The yawing moment 34 and rolling moment 40 available from the selection of propeller 18 pitch and horizontal vane 26 angle of the vectored thrusters 14, 16 also provide control flexibility so that control for roll and yaw may be allocated among the conventional helicopter 2 controls and the controls of the vectored thrusters 14, 16 to meet pre-determined goals. For example, for a given flight condition the control system 42 may allocate 70% of a desired rolling moment 40 to the rotor 6, 8 cyclic controls and 30% to the vectored thruster 14, 16 controls of propeller 18 pitch and horizontal vane 26 angle to achieve a pre-determined flight goal, such as to minimize lifecycle costs or to minimize vibration.
  • [0063]
    While the apparatus of the Invention may be manually controlled, an automatic control system 42 may substantially automate the elements of the tilt angle of vectored thrusters 14, 16, pitch of propellers 18, and angle of horizontal vanes 26 for a given flight condition of the helicopter 2 and command from a pilot. FIG. 17 is a schematic diagram illustrating the control system of the Invention. The control system 42 includes a microprocessor 44. The microprocessor is operably connected to a computer memory 46. Resident in the computer memory 46 is a database 48 of combinations of control settings for the tilt of the vectored thrusters 14, 16, the angle of horizontal vanes 26 and the pitch of propellers 18 for every flight condition of the helicopter 2. The control system 42 receives flight condition data from a variety of sensors, including a sensor 50 for torque available from the engine, a sensor 52 for angle of attack, sensors 54 for cyclic and collective flight control positions, a sensor 56 for total aircraft airspeed, and sensors 58 for thruster inlet airspeed and direction.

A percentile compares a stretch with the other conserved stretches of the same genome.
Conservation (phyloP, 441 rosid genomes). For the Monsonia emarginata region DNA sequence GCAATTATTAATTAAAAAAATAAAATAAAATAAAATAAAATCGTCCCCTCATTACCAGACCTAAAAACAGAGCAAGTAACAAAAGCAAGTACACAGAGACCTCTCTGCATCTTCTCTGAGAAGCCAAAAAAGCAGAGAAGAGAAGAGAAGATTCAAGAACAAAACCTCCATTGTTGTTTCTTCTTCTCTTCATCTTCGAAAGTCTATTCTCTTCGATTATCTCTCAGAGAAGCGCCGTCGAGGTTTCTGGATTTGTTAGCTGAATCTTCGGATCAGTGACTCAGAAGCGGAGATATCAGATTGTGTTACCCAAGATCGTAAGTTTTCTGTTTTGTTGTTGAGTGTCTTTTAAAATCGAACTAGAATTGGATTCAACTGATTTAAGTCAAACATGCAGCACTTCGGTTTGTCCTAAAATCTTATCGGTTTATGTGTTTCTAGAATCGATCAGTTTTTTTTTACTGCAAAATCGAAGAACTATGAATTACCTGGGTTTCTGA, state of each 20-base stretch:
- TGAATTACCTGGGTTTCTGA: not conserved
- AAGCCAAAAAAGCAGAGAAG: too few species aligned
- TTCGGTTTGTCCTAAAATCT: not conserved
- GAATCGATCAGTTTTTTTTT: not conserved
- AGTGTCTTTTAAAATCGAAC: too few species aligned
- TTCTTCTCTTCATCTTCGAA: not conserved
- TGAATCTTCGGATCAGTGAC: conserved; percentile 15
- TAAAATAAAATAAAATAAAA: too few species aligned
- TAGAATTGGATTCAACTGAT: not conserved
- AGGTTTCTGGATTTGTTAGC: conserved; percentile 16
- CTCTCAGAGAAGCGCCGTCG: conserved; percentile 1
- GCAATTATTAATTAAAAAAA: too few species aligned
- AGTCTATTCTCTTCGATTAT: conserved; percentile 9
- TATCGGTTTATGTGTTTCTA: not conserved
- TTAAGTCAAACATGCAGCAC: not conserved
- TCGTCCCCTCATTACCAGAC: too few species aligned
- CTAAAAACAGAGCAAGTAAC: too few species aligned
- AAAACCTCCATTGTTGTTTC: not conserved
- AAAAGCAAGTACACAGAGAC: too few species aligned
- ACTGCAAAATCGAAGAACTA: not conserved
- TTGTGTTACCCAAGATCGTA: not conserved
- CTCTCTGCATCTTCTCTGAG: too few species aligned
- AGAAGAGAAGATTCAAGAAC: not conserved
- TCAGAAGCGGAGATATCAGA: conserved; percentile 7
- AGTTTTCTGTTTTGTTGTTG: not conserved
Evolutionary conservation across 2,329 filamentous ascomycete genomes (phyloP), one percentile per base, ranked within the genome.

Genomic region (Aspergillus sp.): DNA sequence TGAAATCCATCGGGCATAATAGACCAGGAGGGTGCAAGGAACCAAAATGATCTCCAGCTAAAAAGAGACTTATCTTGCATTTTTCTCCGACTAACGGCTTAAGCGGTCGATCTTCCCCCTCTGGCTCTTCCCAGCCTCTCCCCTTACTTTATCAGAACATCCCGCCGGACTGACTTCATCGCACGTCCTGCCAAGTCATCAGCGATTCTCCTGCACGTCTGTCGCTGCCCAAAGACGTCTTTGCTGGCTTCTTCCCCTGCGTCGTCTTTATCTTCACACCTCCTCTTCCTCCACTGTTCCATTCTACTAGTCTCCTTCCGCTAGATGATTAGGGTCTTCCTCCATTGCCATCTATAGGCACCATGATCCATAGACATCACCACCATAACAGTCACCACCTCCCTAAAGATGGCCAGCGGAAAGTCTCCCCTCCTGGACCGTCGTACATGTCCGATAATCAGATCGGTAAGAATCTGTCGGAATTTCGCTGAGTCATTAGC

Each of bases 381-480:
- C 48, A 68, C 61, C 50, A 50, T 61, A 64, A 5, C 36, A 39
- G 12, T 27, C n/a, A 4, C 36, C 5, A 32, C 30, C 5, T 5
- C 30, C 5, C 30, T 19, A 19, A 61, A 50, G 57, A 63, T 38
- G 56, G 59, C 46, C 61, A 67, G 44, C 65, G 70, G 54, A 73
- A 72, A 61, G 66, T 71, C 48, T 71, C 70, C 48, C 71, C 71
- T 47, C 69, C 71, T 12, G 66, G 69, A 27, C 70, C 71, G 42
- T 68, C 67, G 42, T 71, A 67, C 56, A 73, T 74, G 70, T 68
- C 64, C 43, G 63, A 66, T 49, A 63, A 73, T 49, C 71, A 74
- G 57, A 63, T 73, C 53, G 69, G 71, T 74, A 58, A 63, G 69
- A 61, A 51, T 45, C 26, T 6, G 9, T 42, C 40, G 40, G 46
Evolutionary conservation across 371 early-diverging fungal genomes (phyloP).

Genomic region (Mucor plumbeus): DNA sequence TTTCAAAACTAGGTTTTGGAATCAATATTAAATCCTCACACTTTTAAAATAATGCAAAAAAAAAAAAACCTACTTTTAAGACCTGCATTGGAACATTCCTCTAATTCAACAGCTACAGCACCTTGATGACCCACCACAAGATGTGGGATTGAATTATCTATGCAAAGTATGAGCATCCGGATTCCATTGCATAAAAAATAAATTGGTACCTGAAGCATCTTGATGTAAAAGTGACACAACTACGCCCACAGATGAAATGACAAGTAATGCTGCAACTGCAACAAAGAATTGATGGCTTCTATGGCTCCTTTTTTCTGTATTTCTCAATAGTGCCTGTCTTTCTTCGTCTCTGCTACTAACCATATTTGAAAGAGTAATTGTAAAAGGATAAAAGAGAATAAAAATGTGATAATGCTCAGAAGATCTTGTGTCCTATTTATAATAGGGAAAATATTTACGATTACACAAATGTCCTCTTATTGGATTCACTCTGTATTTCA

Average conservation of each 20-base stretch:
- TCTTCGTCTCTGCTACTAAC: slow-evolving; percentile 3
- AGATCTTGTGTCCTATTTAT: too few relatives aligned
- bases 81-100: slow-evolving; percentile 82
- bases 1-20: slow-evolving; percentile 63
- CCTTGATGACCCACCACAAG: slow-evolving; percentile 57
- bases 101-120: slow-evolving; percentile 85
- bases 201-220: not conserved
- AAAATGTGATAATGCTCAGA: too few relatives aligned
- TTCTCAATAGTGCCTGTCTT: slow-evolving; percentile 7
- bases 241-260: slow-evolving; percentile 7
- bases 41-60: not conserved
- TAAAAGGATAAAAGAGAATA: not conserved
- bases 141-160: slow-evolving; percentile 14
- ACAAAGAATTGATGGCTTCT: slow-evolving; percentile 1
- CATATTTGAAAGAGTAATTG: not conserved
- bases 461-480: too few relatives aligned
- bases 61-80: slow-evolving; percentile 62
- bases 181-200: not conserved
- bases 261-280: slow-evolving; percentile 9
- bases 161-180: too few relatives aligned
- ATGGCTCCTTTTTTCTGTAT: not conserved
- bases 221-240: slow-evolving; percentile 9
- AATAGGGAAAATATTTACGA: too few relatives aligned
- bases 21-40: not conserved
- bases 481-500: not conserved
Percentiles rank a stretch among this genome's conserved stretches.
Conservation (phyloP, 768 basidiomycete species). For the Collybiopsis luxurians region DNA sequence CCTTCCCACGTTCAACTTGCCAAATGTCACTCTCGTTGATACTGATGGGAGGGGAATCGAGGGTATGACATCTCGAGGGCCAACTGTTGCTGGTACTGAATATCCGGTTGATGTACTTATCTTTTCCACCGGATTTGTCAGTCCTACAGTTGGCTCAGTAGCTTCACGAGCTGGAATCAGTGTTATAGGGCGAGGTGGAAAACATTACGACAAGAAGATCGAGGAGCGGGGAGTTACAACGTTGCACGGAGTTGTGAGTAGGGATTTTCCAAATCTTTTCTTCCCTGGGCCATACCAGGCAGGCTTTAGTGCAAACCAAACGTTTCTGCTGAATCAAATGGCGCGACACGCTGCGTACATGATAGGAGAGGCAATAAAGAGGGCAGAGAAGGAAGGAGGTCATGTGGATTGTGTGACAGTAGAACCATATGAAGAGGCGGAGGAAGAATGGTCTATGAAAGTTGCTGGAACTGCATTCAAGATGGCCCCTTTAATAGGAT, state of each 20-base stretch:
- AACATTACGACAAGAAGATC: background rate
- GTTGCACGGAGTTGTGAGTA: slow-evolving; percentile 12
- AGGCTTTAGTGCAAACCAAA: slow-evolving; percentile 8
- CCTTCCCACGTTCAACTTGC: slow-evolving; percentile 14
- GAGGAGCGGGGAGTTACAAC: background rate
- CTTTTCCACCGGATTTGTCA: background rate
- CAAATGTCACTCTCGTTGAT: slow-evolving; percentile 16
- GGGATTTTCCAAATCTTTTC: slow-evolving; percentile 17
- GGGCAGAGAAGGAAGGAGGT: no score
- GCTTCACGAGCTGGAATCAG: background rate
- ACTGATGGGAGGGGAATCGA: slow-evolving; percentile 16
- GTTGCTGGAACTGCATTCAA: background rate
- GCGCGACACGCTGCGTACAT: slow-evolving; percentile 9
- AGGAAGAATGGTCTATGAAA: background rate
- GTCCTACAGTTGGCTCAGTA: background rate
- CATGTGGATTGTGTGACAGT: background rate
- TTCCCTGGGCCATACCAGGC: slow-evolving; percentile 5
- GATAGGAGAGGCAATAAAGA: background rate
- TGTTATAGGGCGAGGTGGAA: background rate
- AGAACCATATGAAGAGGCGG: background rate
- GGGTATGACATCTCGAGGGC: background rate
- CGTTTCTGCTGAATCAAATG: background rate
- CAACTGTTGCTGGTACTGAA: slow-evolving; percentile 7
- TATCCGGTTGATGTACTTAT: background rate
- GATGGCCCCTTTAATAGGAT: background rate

• [0064]
    The control system 42 will consider the sensor 50-58 inputs and will select from database 48 a combination of control positions for the vectored thruster 14, 16 tilt angle, differential propeller 18 pitch and differential horizontal vane 26 angle appropriate to the detected combination of sensor 50-58 inputs. The selected combination of control positions from database 48 will contain commands for tilt of the vectored thrusters 14, 16, angle of the port vectored thruster horizontal vane 26, angle of the starboard vectored thruster 16 horizontal vane 16, pitch of the propeller 18 of the port vectored thruster 14 and pitch of the propeller 18 of the starboard vectored thruster 16. The control system 42 will send instructions to actuators 60-68 to implement the control positions selected by the control system 42. Actuators 60-64 will include a thruster tilt actuator 60, a port propeller pitch actuator 62, a starboard propeller pitch actuator 64, a port vane actuator 66 and a starboard vane actuator 68.
  • [0065]